Insulation Resistance of Low Voltage Circuits

Insulation Resistance of Low Voltage Circuits

Generally, it is more likely for conductors to suffer damage during the construction phase of an installation than when the installation is in service.

For example, cables pulled through conduit without due care may suffer abrasion whereas those concealed in walls and partitions might suffer damage as a result of misplaced fixings.

In view of the risks, BS 7671 requires insulation resistance testing to be carried out at appropriate times during construction and on completion of an installation, before the supply is connected, to verify the condition of the installed cables (Regulation 641.1).

In doing so, any damage that might have occurred can be identified and rectified at an early stage of the project, rather than at the completion stage: the structure may, for example, be tiled, decorated and/ or fitted with cabinets or units making the remedial work much more intrusive and costly.

As required by Regulation 643.3.1 of BS 7671: 2018, insulation resistance should be verified by measuring between:

live conductors (line and neutral); and

between live conductors and the protective conductor connected to the earthing arrangement.

(For the purpose of this test, the line and neutral conductors may be connected together, where appropriate.)

Test precautions

When insulation resistance testing is carried out, especially on completion of electrical work, precautions may be necessary to avoid damage to electronic devices, such as heating timers, controllers, lighting dimmer controls and the like. Equipment which might affect the test results and/or which might suffer damage from exposure to the test voltage being applied should be disconnected for the purpose of the test.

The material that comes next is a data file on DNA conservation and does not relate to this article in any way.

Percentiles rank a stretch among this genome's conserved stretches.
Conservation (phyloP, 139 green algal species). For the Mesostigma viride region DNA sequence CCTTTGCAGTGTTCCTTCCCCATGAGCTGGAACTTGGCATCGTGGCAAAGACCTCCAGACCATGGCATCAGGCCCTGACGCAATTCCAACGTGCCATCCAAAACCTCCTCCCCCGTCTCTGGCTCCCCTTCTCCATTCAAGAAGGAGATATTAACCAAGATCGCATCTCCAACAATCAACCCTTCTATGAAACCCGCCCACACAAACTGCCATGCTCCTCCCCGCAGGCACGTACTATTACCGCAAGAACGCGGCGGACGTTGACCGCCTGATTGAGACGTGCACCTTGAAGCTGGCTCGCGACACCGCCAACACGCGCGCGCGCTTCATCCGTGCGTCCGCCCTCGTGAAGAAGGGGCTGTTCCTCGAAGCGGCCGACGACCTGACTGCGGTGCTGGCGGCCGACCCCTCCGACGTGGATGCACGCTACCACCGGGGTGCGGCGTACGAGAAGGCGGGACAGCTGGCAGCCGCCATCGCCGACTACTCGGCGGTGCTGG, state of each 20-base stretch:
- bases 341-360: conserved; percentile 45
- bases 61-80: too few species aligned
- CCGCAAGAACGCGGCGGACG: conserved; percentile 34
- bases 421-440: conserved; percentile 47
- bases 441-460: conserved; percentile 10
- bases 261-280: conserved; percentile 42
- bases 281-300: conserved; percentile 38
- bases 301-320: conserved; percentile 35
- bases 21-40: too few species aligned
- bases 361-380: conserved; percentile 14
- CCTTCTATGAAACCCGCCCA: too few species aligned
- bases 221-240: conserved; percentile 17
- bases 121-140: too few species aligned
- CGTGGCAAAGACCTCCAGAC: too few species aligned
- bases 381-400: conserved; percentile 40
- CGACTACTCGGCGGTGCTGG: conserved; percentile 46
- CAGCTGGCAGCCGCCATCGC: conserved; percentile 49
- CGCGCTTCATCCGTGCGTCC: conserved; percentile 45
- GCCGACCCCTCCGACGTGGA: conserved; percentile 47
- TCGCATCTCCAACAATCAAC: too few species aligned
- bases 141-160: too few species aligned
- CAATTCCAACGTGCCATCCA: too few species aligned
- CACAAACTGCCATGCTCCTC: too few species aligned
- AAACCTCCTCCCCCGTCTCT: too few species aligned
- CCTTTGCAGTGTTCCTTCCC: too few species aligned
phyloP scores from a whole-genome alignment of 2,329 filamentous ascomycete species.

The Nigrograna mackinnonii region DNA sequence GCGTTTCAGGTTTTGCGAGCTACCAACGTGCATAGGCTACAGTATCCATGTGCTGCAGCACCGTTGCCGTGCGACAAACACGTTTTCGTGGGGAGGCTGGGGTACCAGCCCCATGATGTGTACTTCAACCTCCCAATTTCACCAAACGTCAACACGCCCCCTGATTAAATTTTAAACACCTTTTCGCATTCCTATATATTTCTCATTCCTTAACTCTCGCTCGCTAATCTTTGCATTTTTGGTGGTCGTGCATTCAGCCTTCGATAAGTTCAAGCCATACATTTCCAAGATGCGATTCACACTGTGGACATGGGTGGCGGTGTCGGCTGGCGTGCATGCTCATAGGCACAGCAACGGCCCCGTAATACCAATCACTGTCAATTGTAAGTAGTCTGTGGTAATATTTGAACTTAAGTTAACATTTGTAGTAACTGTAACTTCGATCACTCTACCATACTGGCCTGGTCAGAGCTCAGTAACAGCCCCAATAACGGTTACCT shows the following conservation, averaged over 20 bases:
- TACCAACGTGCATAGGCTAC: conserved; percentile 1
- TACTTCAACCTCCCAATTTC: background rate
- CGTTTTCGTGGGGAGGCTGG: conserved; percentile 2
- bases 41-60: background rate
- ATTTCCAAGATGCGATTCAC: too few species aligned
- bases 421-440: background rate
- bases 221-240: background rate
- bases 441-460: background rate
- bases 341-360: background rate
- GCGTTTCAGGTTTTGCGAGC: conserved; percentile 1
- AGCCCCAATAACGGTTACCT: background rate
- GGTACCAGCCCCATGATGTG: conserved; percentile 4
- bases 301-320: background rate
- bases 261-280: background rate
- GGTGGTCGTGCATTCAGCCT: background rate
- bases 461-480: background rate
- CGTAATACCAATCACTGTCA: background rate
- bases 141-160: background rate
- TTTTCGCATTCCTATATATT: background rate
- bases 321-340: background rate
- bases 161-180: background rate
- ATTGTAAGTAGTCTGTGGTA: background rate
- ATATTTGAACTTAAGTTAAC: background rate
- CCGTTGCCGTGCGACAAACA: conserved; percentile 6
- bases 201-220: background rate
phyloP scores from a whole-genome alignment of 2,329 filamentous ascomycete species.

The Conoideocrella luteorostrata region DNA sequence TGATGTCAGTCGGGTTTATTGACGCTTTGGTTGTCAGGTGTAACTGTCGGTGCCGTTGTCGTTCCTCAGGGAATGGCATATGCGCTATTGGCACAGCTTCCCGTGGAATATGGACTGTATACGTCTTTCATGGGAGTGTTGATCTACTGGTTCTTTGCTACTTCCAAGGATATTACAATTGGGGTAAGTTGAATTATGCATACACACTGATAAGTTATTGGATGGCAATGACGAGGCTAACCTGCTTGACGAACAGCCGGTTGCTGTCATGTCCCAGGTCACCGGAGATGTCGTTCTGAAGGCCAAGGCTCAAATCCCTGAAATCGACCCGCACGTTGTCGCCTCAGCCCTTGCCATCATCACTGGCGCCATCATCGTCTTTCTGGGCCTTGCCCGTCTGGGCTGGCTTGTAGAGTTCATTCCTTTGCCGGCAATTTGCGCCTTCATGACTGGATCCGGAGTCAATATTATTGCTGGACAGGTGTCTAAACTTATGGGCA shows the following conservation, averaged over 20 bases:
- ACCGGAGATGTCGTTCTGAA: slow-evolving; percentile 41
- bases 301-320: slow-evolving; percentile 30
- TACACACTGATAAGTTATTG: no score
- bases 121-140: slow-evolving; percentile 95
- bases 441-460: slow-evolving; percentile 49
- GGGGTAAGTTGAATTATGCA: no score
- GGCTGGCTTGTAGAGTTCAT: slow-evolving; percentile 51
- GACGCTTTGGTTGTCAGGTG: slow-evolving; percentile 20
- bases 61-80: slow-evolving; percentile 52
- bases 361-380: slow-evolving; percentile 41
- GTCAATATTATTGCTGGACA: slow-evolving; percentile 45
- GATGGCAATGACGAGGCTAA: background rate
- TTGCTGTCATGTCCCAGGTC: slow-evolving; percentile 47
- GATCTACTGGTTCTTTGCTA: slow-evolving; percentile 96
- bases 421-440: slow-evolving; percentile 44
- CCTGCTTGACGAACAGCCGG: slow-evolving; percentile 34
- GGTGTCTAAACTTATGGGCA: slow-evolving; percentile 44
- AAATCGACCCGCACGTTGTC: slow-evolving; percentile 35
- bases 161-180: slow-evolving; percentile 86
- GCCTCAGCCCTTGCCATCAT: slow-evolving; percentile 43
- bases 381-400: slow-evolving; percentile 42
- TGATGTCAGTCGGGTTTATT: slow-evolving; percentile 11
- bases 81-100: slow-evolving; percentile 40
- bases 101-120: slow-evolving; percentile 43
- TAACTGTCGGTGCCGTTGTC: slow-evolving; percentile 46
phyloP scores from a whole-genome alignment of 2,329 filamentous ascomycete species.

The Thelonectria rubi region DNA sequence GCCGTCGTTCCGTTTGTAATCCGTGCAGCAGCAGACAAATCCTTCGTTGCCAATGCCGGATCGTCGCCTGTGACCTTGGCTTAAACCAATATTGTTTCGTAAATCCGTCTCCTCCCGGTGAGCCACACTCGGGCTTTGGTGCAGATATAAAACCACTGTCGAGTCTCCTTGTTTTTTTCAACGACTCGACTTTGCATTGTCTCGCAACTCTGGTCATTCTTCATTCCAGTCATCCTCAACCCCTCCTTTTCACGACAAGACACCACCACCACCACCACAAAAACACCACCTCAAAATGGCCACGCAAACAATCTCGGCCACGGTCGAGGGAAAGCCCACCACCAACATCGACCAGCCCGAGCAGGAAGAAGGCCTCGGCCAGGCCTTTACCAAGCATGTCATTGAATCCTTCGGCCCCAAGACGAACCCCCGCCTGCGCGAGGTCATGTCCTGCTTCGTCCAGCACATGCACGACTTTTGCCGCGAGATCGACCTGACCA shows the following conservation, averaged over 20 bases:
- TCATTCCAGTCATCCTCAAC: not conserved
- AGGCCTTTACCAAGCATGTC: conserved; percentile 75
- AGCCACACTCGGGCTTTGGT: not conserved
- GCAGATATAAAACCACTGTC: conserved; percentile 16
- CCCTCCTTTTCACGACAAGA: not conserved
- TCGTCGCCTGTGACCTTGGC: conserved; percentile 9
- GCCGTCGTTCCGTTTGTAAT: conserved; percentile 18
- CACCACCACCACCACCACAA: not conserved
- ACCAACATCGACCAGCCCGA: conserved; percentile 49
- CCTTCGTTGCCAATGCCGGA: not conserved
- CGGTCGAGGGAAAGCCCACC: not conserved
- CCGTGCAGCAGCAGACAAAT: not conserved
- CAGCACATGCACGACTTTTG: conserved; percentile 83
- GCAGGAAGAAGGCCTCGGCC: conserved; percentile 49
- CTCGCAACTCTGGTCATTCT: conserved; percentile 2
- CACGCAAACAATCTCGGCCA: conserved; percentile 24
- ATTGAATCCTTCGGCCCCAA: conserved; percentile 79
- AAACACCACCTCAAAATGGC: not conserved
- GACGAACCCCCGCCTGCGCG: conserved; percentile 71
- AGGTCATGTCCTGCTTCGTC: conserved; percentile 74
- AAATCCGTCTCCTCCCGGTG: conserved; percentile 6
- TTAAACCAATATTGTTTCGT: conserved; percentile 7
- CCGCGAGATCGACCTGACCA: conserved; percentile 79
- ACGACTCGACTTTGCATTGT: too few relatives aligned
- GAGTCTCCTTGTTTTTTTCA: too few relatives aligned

Where it is not reasonably practicable to disconnect electronic devices, such as where a fixed low voltage socket-outlet incorporates a surge protective device (SPD), the person carrying out insulation resistance testing on low voltage circuits may adopt one of the following approaches:

Perform the test with the live (line and neutral) conductors connected together and test between the live conductors and Earth only. (The term ‘Earth’ means that the protective conductor(s) are connected to the earthing arrangement.)

Perform the insulation resistance test between conductors at a reduced test voltage of 250 V DC. However, where this option is used, the minimum acceptable insulation resistance remains 1 MΩ.

For the benefit of those who undertake future testing on the installation, whether as part of planned maintenance work or periodic testing, any circuit that has equipment connected to it which is vulnerable to damage from insulation resistance testing should be identified on the ‘Schedule of Circuit Details and Test Results’, and a label should be fixed to the appropriate distribution board or consumer unit (Regulation 514.9.1 refers).

Performing the insulation resistance test